Computer’s Performance

Computer’s Performance What affects a computers performance Overall, the performance of a computer is dependant on how well it works together as a whole. Continually upgrading one part of the computer while leaving outdated parts installed will not improve performance much, if at all. Below, we discuss some of the […]

Computer’s Performance

affects a computers performance

Overall, the performance
of a computer is dependant on how well it works together as a whole. Continually
upgrading one part of the computer while leaving outdated parts installed
will not improve performance much, if at all. Below, we discuss some of the
most important parts of the computer regarding it’s speed and computing power.
The description of these parts is by no means complete and only serves to
give newer users some understanding of what various computer specifications
mean. It should also be noted that this web page was last
updated January 2003, but the same factors can still be applied in 2006. The processor, memory and videocard are the most important components when determining performance inside a computer
. Any specifics about pieces of hardware will be
outdated in about six months or so. Gaining an understanding of what each specification
means, and what each part does, is the goal of this section.

  Reference Chart
Bit (b) Smallest unit
of storage possible. 1 or 0.
Byte (B) 8 bits
KiloByte (KB) 1000* Bytes
MegaByte (MB) 1000 KB
GigaByte (GB) 1000 MB
  * Commonly approximated
as 1000 for convenience. Actual value is 1024.

(MHZ, L1
L2 cache, x86 and other chip types)

Average PC Desktop
(1.5 – 2.5 Ghz)

Average Laptop
or Macintosh

Clock speed, a.k.a. Processor speed is often played up to be the major factor
in a computer’s overall performance. In rare cases this is true, but an average
user rarely uses 100 percent of his Central Processing Unit’s power. (CPU).
Things like encoding video or encrypting files, or anything that computes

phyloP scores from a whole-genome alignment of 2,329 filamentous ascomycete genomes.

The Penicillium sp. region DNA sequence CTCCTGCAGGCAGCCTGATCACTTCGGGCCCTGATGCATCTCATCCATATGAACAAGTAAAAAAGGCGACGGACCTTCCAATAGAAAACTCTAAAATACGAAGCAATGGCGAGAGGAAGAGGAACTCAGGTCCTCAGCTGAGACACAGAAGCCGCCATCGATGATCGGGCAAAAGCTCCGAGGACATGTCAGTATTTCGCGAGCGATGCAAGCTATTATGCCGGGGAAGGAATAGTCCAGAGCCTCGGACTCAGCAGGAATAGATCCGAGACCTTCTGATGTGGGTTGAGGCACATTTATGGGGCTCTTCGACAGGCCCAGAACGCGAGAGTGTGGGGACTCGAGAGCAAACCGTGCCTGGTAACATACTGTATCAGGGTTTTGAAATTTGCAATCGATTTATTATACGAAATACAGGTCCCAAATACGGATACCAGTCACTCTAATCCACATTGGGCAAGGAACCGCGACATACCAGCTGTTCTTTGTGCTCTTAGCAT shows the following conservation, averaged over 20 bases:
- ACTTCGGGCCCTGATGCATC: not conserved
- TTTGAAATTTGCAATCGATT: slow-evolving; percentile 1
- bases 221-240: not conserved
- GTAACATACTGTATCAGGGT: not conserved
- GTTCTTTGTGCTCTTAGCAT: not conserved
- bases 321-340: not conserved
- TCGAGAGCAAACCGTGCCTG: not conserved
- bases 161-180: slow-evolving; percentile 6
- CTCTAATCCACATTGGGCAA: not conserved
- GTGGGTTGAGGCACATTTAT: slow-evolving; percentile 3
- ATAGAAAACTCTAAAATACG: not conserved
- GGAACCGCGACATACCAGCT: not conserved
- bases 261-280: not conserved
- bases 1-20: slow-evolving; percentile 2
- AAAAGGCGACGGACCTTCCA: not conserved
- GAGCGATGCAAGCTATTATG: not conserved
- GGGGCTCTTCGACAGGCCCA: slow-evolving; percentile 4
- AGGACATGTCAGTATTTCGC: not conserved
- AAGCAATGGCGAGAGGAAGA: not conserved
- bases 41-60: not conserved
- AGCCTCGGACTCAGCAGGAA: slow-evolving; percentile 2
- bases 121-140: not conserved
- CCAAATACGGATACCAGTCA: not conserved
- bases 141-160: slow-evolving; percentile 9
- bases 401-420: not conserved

large, complex, numbers requires a lot of processor power. Most users spend
most of their time typing, reading email or viewing web pages. During this
time, the computer’s CPU is probably hovering around 1 or 2 percent of it’s
total speed. Startup time is probably the only time the CPU is under stress,
and even then it’s often limited due to the hard drive speed.

  • Megahertz (MHZ) or Gigahertz (GHZ
    or 1000MHZ) is the number of times the CPU can switch back and forth from
    1 to 0. It is the driving force in the power the processor has (all other
    things being equal). Higher MHZ chips use more power and produce more heat.
  • Level 1 (L1) and Level 2(L2) cache
    is usually onchip RAM that is extremely fast. SRAM is different than System
    RAM and only used on processors. It stores data right before and after it
    is processed. SRAM is extremely expensive; most chips today only have 128
    Kilobytes of L1 cache, and 256-512K of L2 cache. (This is what makes a Pentium
    3 or 4 chip different than a celeron chip)
  • x86 is the architecture type of
    all Windows based computers. All processors sold today for computers running
    the Windows OS (operating system) are 32 bit, meaning they process 32 bits
    of information each clock cycle (a 1GHZ chip does 1 billion clock cycles per
    second). Not all CPU’s are x86. For example Apple computers use Motorola’s
    chip design called PowerPC, which comes in both 64 and 128 bit flavors. This
    is one reason apple computers can outpreform high-end PC’s, despite their